2.6.3. Morphological Assessment of GMG-ITC Rich Soluble Extract Treated PC-3 Cells by Inverted Light Microscope

PC-3 cells were seeded in 6-well plates at a density of 2 × 105 cells/mL and incubated overnight for proper attachment. The cells were then exposed to a 2.5 μg/mL GMG-ITC rich soluble extract (GMG-ITC-RSE alongside cisplatin (positive control) for 24, 48, and 72 h, respectively. The treated cells were observed at 20× magnification under an inverted light microscope (Axio Vert A1, Carl-Zeiss-Straße, Oberkochen, Germany), equipped with a camera and image acquisition software (AxioCam MRm, Carl-Zeiss-Straße, Oberkochen, Germany). Multiple images were taken independently.

2.6.4. Morphological Assessment of Apoptotic Cells by Acridine Orange and Propidium Iodide (AO/PI) Double Staining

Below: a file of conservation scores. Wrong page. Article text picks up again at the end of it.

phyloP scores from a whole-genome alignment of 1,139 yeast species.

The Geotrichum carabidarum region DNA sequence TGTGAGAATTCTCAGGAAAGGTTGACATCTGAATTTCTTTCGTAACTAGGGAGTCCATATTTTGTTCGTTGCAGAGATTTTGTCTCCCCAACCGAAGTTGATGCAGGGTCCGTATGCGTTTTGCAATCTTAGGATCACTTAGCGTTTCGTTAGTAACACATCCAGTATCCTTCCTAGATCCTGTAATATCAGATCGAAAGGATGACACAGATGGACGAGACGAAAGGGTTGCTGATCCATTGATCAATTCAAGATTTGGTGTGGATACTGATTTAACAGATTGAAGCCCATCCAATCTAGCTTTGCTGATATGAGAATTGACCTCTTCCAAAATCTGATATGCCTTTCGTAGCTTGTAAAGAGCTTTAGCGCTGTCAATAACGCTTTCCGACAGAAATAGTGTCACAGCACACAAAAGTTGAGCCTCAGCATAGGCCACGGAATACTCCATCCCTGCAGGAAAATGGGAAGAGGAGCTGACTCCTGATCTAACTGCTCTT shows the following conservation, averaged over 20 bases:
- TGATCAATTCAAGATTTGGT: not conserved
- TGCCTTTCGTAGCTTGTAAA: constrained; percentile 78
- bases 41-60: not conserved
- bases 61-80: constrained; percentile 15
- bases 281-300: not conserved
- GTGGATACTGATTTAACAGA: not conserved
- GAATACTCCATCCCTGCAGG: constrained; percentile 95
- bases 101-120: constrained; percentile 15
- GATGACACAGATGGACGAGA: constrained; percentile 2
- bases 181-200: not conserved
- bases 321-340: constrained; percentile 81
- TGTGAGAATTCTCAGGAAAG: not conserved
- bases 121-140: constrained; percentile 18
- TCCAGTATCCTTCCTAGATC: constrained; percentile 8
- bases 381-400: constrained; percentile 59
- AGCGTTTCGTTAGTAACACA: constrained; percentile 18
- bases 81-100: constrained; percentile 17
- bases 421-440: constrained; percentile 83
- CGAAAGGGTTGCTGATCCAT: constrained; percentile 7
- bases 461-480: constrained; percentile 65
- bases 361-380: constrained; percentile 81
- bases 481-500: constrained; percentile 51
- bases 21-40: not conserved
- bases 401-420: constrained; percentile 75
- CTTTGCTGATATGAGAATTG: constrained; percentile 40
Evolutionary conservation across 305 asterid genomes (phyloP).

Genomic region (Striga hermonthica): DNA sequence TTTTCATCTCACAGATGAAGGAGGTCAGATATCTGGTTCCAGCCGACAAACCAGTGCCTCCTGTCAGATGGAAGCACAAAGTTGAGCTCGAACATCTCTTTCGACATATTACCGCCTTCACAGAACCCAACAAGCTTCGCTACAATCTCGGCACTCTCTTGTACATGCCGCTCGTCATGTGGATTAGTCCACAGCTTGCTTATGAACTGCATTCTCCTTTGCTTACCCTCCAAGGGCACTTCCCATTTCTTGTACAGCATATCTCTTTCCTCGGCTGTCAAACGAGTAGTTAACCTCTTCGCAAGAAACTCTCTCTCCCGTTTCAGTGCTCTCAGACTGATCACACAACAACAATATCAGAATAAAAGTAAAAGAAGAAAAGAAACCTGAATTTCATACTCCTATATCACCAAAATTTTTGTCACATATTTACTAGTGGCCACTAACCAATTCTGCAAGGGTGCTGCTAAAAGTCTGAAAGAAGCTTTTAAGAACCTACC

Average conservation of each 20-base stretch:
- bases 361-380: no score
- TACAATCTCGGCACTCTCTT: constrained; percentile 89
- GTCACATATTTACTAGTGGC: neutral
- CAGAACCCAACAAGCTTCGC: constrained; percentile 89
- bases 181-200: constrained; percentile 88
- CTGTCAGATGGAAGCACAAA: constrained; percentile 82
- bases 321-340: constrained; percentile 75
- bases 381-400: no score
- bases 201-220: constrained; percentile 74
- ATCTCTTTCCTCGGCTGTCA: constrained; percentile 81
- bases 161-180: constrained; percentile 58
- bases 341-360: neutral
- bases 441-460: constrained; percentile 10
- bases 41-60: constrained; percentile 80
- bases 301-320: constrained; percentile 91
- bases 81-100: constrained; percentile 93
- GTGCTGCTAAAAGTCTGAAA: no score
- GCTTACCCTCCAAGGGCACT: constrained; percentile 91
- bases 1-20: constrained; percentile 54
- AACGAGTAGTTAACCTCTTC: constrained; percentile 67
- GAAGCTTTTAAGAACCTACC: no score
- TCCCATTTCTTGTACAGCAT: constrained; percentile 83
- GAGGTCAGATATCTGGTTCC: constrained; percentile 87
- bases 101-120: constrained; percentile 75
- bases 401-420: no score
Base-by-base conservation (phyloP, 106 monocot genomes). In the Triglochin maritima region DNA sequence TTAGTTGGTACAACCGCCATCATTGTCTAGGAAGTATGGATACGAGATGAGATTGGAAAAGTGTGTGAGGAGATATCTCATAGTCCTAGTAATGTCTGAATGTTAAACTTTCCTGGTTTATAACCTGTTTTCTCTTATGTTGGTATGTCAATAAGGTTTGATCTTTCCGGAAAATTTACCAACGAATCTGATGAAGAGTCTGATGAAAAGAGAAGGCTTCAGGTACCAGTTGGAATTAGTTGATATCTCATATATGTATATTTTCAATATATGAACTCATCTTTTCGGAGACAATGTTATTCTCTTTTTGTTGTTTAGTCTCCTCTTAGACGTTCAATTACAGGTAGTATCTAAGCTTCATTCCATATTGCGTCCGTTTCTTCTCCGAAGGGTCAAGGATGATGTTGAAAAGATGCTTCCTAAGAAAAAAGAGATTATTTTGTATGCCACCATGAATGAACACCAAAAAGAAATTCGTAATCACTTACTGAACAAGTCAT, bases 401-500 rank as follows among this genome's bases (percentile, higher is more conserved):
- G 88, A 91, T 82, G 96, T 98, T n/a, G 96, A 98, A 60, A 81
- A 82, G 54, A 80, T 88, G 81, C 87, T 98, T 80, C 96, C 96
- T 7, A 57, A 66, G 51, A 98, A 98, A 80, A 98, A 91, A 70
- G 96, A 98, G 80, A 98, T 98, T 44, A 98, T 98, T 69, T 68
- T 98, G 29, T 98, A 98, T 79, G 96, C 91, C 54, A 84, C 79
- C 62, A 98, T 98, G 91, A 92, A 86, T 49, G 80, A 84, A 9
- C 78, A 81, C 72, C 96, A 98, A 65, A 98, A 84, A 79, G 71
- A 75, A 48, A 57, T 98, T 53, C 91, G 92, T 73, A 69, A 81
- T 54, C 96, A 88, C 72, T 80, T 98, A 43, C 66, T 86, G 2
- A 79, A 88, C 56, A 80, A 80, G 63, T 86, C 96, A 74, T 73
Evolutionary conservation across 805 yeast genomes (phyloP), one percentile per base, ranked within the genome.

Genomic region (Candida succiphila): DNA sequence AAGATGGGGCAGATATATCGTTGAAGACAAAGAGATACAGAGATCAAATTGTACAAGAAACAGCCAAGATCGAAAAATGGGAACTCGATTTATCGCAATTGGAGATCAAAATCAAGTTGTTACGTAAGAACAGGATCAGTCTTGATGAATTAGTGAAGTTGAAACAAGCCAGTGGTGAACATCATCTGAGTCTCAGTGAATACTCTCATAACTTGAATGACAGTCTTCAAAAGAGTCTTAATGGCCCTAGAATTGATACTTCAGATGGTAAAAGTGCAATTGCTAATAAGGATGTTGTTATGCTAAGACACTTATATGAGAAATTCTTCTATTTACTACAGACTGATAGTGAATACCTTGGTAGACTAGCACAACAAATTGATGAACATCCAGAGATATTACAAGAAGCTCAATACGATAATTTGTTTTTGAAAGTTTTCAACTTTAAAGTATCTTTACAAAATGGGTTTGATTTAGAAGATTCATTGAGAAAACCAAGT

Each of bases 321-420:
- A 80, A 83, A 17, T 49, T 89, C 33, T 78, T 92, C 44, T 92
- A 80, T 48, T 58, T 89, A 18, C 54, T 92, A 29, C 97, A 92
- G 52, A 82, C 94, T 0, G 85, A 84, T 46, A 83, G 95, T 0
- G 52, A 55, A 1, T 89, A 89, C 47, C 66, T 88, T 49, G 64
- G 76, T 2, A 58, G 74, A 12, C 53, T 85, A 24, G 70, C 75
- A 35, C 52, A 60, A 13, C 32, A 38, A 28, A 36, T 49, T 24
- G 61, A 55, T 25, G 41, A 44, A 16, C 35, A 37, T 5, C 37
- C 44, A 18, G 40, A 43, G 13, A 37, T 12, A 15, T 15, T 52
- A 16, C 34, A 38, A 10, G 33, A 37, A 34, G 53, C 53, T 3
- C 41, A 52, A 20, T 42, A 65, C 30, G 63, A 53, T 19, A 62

PC-3 cells were seeded in 6-well plates at a density of 2 × 105 cells/mL, treated, and incubated as described above. Growth media were removed and discarded when the incubation periods elapsed. Cells were then stained according to the enclosed protocol using 10 μL from the mixture of 10 μg/mL AO and PI each, respectively. The stained cells were assessed using an inverted fluorescence microscope (Axio Vert A1, Carl-Zeiss-Straße, Oberkochen, Germany) equipped with a digital imaging system (AxioCam MRm, Carl-Zeiss-Straße, Oberkochen, Germany) and multiple images were also taken independently.

2.7. Statistical Analysis

SPSS statistical software version 22.0 (SPP Inc., Chicago, IL, USA) was used for the analysis and the data presented were taken in triplicate independently. Comparison of means in the acute toxicity study was performed using one way ANOVA employing the Post Hoc feature, whereas the data from the cytotoxic activities of the GMG-ITC rich soluble extract, cisplatin, and 0.1% DMSO on PC-3 cells was performed using the student t-test and p < 0.05 was considered statistically significant.

3. Results

3.1. Chemical Profiling of GMG-ITC Rich Soluble Extract (GMG-ITC-RSE)